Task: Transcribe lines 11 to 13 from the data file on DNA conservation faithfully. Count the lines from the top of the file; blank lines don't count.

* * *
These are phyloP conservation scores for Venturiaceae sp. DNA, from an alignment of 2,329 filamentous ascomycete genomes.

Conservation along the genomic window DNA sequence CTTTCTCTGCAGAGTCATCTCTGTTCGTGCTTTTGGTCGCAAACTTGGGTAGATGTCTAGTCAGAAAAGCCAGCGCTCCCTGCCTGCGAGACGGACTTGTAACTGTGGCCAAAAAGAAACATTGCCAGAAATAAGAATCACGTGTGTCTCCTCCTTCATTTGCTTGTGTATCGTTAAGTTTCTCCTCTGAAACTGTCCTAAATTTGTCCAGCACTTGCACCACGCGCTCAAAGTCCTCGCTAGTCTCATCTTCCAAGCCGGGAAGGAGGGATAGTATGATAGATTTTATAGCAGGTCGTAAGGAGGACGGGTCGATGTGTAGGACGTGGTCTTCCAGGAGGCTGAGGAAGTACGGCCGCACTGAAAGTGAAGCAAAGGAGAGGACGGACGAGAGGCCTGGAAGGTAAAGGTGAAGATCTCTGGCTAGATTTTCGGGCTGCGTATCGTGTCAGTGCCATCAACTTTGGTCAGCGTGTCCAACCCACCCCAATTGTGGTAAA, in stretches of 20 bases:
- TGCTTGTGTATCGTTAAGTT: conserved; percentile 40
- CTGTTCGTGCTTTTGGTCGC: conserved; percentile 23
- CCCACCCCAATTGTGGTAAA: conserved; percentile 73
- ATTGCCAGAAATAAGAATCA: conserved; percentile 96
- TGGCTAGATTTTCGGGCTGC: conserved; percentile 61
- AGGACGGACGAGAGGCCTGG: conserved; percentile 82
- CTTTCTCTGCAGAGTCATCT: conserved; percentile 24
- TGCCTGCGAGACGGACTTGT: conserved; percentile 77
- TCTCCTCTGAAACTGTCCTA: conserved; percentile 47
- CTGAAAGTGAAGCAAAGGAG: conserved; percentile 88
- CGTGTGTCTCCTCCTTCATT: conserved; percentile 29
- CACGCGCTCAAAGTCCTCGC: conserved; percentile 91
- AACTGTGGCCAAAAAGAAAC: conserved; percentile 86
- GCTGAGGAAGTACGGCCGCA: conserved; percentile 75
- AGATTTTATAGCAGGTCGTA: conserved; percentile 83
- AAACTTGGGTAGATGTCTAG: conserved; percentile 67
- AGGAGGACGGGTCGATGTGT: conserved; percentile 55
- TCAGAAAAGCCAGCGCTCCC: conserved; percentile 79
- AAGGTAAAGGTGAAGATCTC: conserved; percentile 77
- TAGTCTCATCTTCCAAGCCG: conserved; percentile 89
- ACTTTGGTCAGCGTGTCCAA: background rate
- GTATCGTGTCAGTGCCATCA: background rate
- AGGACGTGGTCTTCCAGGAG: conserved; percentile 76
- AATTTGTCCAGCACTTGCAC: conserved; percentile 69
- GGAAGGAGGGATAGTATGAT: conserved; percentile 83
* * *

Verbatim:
- TCTCCTCTGAAACTGTCCTA: conserved; percentile 47
- CTGAAAGTGAAGCAAAGGAG: conserved; percentile 88
- CGTGTGTCTCCTCCTTCATT: conserved; percentile 29